Pockets of Incompetence
As my family could tell you, I am not much of a handyman. Oh, I can hang a picture, even replace a light switch. Beyond that, however, things get a bit sketchy.
Sadly, it took me a long time to recognize my limitations. "How hard can it be," I ask myself, "to fix a dripping faucet?" I then proceed to demonstrate just how hard it can be! After a string of (luckily small) disasters, I have finally come to recognize that when it comes to plumbing, the chances of me making the problem worse may well be higher than the chances of a successful repair.
An objective observer might rate that as definitely higher. I recently learned about the Dunning-Kruger effect. First documented by Cornell psychologist David Dunning and one of his graduate students, Justin Kruger, "The Dunning-Kruger effect is a cognitive bias in which relatively unskilled persons suffer illusory superiority, mistakenly assessing their ability to be much higher than it really is." Consistently, people who score lowest on a test of a wide range of skills have rated their skills as above-average. As Dunning puts it, "If you're incompetent, you can't know you're incompetent.... [T]he skills you need to produce a right answer are exactly the skills you need to recognize what a right answer is."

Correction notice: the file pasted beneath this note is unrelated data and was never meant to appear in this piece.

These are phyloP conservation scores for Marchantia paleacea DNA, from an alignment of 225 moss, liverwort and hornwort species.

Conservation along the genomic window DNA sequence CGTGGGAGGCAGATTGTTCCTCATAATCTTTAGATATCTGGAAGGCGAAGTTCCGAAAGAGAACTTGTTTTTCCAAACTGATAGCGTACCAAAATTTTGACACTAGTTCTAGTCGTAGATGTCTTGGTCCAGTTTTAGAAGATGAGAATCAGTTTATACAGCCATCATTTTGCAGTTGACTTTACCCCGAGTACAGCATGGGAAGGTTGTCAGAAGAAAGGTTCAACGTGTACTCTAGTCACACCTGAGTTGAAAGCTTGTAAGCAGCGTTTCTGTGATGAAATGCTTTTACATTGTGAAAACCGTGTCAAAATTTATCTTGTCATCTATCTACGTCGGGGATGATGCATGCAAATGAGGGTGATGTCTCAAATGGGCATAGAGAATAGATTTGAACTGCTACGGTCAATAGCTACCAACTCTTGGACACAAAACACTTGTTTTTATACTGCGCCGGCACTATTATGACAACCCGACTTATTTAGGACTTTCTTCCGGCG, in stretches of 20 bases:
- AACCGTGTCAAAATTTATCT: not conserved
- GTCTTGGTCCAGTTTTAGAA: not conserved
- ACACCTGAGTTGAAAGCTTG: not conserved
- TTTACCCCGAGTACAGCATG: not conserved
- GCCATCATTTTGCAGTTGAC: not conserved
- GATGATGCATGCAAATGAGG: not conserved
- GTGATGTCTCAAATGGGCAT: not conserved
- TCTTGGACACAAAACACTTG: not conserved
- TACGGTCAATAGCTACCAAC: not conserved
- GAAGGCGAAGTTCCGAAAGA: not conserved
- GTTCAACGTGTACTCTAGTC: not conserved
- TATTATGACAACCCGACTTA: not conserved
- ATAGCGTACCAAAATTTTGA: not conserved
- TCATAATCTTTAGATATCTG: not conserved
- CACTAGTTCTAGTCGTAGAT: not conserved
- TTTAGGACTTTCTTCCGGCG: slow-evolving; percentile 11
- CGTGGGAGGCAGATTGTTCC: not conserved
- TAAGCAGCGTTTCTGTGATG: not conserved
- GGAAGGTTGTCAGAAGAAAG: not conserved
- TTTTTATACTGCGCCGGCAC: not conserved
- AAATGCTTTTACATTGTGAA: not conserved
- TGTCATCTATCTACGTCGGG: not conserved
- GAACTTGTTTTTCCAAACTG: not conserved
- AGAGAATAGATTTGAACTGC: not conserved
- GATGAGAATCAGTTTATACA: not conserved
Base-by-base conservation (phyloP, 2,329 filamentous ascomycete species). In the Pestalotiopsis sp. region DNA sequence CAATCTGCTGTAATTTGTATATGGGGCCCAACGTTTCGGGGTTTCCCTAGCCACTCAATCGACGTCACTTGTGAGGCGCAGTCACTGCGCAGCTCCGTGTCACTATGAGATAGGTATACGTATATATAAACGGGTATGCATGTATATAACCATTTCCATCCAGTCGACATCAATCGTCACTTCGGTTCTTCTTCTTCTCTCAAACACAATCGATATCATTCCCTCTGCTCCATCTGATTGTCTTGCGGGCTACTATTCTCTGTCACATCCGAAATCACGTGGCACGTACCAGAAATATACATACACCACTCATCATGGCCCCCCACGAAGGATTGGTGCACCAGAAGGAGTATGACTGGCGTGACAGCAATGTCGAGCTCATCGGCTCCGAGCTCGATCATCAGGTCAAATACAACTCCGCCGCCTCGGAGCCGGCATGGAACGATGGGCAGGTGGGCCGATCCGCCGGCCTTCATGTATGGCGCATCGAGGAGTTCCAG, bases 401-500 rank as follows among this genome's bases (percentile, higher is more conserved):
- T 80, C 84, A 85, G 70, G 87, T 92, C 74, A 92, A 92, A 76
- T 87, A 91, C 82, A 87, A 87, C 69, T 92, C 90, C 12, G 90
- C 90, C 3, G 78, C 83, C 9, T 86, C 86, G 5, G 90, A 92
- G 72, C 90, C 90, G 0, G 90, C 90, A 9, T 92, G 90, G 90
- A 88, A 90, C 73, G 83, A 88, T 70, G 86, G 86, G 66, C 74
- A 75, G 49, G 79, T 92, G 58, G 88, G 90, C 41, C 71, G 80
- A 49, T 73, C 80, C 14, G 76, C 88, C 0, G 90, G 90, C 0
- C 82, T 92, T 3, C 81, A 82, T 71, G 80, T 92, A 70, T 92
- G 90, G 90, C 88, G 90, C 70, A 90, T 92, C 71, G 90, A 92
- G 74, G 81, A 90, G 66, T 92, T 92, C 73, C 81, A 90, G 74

We have all experienced the blowhard know-it-all who, in fact, has no clue about what they are talking about. Sadly, at one time or another, that person is us. As Dunning says, "We all have our specific pockets of incompetence." Witness me and plumbing. As he puts it elsewhere, "The problem of unrecognized ignorance is one that visits us all."
The need for self-knowledge is a deep part of every wisdom tradition, religious or not. Even so, most of us will have limitations we are not aware of. Thus, we all have need of humility.
And we all have need of grace. Thanks be to God that, in the words of Kathleen Norris, "It is through our failings and weaknesses, our 'ways of imperfection,' that we find God, and God finds us."